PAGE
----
Making an Impression

by Layne Knoche, Project Landscape Designer

This post covers Wednesday, September 4th.

Howdy! One of these days, we’ll find something other than “Today was another productive day at the Rain Garden” to start our blogs, but for now, that’s what you’re gonna get! But as the title states…it was also an impressive day.

Concrete work began on the expansion of the north sidewalk around 8:00 a.m. From the truck parked in the Allen Hall turnabout, the crew used Power Buggies to pour load after load of fresh concrete into the sidewalk forms.

Tony has written about how watching the concrete finisher crew is like watching a band play with everyone knowing their part and working in time. This is absolutely true. I’ll add that it’s mesmerizing and surprisingly soothing to watch them smooth out the concrete.

But we didn’t just watch them work. The RORG team (Eliana, Kate, Tony, and I) kept busy explaining the meaning of “Sidewalk Closed” to people trying to cut through. We missed one person who traversed through the line of cones, caution tape and barricades and walked right into the fresh concrete. Fortunately, the concrete finishers were right there and smoothed it back over. Unfortunately, the shoes are goners. RIP. 

A few weeks ago, Eliana saw a sidewalk that had leaf impressions. She sought (and was granted) approval for RORG to add this feature from the campus Architectural Review Committee, headed by Brent Lewis. Then, she contacted concrete finisher foreman Eric Knisely to ask his advise on the best way to accomplish it. Turns out, he has experience with it, so we knew we were in good hands. She asked me, as the project designer, to select and place the leaves.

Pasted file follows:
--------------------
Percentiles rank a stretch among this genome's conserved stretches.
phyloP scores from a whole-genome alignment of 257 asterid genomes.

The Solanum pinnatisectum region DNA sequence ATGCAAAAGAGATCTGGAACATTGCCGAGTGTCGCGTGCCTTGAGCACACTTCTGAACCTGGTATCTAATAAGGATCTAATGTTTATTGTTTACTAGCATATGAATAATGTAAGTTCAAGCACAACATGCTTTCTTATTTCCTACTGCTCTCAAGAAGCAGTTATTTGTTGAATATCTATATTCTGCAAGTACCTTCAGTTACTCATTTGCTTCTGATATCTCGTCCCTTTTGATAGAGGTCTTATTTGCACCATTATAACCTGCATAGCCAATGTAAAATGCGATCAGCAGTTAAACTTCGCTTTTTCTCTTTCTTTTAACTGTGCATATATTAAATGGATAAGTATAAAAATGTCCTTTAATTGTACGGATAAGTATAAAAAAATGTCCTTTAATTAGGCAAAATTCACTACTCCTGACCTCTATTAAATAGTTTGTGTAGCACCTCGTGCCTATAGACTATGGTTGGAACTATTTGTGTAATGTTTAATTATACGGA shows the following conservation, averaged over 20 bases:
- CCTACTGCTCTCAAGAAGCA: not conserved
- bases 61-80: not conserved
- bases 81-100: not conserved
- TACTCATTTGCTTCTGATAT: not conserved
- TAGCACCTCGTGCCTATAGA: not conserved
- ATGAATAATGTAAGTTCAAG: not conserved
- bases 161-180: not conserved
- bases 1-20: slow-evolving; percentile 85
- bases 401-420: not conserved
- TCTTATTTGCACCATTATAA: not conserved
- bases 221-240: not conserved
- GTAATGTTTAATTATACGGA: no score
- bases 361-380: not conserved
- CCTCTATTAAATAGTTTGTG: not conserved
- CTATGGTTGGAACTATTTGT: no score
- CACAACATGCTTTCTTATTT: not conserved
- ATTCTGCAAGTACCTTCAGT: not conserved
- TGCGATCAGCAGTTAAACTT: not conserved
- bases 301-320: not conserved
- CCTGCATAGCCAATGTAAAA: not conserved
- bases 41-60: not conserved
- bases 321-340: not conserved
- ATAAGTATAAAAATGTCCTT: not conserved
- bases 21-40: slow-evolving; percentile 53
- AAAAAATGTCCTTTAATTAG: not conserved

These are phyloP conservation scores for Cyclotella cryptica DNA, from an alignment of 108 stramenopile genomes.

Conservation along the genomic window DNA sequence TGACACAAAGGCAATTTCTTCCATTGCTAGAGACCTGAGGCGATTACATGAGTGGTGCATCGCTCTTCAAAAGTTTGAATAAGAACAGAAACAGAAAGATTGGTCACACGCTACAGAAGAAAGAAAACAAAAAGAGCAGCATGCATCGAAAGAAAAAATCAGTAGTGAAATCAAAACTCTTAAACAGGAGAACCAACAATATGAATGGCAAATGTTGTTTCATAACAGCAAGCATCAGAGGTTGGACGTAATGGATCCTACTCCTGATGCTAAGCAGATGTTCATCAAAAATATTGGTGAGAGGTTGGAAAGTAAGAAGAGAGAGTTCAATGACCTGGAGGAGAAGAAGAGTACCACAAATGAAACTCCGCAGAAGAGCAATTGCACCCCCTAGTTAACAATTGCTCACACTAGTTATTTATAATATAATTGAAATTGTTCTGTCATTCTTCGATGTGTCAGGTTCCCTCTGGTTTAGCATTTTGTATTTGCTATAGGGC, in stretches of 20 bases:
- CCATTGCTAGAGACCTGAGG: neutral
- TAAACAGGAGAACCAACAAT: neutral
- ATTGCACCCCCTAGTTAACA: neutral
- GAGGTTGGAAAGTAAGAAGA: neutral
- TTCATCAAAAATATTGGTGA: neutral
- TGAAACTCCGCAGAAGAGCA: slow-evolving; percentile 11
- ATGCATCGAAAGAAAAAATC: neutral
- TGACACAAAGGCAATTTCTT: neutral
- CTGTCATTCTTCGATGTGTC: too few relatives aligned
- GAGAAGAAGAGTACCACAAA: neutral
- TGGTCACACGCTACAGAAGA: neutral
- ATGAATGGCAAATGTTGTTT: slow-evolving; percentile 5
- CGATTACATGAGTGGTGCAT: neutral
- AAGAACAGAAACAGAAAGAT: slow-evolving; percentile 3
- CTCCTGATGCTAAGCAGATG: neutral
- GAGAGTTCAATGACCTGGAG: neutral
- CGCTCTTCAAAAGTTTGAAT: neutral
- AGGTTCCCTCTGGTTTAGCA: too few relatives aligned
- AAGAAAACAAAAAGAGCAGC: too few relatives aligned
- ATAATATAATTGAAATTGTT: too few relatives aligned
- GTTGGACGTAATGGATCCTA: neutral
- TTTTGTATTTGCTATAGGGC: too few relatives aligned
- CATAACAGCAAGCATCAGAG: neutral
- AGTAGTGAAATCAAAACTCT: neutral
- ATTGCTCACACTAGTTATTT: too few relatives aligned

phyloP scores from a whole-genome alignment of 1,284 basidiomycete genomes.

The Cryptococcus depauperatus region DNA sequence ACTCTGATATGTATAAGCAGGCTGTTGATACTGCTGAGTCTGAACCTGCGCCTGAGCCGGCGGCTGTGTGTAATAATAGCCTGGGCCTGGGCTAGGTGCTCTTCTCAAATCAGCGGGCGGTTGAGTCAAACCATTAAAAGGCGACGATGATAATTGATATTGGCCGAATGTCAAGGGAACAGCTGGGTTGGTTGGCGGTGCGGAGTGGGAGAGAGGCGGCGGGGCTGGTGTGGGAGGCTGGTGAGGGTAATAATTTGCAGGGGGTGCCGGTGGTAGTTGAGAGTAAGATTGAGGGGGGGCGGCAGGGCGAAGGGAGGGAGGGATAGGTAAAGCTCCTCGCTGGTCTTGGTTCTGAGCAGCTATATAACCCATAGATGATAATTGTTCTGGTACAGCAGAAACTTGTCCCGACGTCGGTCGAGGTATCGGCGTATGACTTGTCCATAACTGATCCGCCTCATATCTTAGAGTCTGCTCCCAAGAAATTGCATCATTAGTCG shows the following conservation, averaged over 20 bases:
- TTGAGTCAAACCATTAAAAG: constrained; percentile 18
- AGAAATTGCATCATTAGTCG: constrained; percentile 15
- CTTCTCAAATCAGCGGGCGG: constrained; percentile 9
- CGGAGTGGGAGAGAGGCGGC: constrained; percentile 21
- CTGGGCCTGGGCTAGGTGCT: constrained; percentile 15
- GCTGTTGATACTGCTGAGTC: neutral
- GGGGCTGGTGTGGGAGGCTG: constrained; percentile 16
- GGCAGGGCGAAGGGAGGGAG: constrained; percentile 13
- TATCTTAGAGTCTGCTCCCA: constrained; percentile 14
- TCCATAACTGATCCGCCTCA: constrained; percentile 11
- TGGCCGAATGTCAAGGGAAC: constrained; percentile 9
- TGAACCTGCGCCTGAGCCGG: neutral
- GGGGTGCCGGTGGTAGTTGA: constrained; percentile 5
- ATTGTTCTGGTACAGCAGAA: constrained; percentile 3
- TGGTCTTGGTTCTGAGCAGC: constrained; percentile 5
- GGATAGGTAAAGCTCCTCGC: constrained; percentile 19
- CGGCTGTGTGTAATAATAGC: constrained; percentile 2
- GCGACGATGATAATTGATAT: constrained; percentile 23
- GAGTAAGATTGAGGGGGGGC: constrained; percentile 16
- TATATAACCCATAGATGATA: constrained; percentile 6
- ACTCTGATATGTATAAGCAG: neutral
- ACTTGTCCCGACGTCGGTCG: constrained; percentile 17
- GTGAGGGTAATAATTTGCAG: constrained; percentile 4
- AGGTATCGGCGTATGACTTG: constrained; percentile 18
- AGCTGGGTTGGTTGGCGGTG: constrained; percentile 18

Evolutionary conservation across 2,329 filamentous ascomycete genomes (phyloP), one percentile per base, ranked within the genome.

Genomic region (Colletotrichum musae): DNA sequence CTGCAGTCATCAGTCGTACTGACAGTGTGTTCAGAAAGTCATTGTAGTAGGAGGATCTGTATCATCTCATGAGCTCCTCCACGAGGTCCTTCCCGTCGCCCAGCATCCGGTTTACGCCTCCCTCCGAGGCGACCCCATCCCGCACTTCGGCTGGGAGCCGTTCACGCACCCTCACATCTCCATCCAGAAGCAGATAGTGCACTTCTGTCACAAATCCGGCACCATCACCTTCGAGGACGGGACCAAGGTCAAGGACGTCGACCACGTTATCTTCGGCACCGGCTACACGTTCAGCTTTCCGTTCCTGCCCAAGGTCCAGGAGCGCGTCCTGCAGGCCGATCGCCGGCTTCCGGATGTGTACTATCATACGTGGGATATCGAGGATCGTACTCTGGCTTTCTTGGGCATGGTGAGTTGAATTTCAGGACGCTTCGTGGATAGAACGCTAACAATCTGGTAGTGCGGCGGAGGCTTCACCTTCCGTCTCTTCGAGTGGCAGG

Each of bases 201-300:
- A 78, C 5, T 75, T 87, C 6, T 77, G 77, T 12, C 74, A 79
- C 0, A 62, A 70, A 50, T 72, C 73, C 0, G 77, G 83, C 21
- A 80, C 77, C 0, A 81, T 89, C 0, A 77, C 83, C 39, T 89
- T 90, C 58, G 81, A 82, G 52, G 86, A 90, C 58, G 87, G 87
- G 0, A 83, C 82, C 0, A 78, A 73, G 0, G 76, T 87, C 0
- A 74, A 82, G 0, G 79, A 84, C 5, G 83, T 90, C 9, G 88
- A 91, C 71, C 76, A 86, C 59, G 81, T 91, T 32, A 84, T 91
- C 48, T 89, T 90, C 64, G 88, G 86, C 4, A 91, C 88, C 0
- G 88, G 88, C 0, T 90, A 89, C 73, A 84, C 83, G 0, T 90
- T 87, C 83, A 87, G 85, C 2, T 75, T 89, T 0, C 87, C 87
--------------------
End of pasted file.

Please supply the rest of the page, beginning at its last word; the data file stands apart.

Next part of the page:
After the fresh concrete was smoothed, I worked with concrete finisher Craig Harris to press a pair of Red Oak leaves into the north boardwalk landing. Similarly, in the far southern extent of the expanded sidewalk, a pair of Sycamore leaves were pressed in. Eric Knisely and the rest of the crew swept the sidewalk with a broom for the final surface finish. After the concrete set up, the leaves were removed, revealing great results. I think Eliana may have cried a few happy tears.

The bulk of the work on the expanded north sidewalk was done by lunch.

Illinois Extension’s Matt Wiley was with us throughout the morning taking videos of various things happening in the garden. This included a great video of the freshly revealed Red Oak leaf stamps.

While concrete work was being done, the operating engineer (not Stephanie – but I didn’t catch his name), Josh, and our own Tony Heath worked on the fringes of both cells to pull back mulch and distribute topsoil on the inside edge of the crushed granite border. This soil will help ensure that the metal edging will have support and give our plants a little more root space. Once this was done, the mulch was pulled back over and smoothed.

It’s fun to see and listen to the passerby who stop to look at the garden build. We overheard this parent telling his child all about Illinois’ water table and why rain gardens are important. Teach ’em young! We couldn’t be prouder to be a part of providing this educational experience for visitors.

Kate and I met Tony at the garden in the early afternoon to take demonstration videos that will show how to install plants. With a drill and auger in hand, we documented the process of moving mulch, digging the hole, and planting the plug. These videos will be included in a larger presentation that will be given to RORG volunteer orientation.

Special thanks to the Facilities & Services concrete crew – you’re the best! Tony Heath will be back with tomorrow’s update.

%d bloggers like this: